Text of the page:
Juror Michael St. John of West Palm Beach told the judge he felt at least some of the jurors had decided on Goodman’s guilt before the trial ended.
“Comments like, ‘You know he’s guilty. Let’s just sign the paperwork and get out of here,’” St. John said, as Goodman’s defense attorneys — including Miami attorney Roy Black — paid close attention. “I thought like these people had their minds made up.”
He went on to say, “I didn’t feel the whole process was taken seriously,” adding he voted for guilty “from the pressure I was getting from them.”
Each juror was polled by the judge after the verdict, and they all affirmed their guilty votes. Colbath asked St. John why he did not speak up then, when given the chance.
St. John replied that at the time he was so ashamed he could not look Goodman or the judge in the eye. “When I walked out of there I knew I should have stuck by my guns,” he said.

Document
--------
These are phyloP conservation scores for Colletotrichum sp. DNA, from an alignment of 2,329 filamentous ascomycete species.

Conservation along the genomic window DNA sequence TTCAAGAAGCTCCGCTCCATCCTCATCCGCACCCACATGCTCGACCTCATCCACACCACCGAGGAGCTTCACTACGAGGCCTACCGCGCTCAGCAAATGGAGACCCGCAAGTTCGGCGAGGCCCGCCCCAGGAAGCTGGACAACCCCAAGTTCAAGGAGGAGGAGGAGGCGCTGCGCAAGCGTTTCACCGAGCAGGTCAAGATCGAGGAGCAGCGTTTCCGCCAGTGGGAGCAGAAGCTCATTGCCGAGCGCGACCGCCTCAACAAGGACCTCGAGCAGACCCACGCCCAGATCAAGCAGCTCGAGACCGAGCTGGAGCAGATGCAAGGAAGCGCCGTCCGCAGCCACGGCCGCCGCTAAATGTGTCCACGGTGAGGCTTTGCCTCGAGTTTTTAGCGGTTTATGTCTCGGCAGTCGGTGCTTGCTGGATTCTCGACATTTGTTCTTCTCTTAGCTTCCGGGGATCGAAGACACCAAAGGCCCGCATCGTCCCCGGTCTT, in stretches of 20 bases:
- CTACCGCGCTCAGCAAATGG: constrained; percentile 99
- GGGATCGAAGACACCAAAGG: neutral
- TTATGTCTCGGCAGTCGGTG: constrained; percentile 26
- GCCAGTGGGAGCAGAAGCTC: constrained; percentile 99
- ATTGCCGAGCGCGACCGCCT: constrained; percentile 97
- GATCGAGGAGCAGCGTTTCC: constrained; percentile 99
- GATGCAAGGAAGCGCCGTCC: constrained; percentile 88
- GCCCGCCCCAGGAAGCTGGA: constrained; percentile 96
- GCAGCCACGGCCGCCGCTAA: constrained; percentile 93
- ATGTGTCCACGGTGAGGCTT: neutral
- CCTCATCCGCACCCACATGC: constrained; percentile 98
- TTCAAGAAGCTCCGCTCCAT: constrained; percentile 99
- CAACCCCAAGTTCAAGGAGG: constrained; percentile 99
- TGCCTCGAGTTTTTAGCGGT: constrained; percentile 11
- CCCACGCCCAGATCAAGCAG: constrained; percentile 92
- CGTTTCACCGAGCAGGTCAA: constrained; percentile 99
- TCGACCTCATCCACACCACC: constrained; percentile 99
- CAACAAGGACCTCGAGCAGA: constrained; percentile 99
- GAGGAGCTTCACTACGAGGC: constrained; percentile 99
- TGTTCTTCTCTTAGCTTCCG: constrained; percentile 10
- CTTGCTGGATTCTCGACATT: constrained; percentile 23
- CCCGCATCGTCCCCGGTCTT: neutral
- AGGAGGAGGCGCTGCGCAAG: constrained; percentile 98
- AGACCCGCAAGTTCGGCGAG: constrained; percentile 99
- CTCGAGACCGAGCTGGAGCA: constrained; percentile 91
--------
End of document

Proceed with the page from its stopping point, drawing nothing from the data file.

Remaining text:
The statements raise new legal issues in Goodman’s conviction, and now Colbath must decide if St. John’s assertions are enough to warrant a new trial, a ruling the judge said he expects to make within days.
Prosecutor Ellen Roberts said she didn’t think the new information was sufficient to overturn the verdict.
“Based on what I know so far, I’m not concerned,” she said.
Black said he would continue to pursue legal issues until he was assured there was no misconduct and that Goodman received a “fair shake.”
The other five jurors told the judge they observed no misconduct, such as conversations about the case or Goodman’s wealth. They also said they didn’t hear their colleagues stating they had made up their minds about Goodman’s guilt before the trial was over or that they felt pressure to vote one way or another.
Goodman, 48, initially was to be sentenced Monday on the DUI-manslaughter charge, which carries up to 30 years in prison. That now is set for May 11, if Goodman’s conviction stands. He remains in the Palm Beach County Jail without bail.
Jury deliberations and verdicts are considered sacrosanct in the legal world, and judges are reluctant to second-guess the process without clear evidence suggesting misconduct.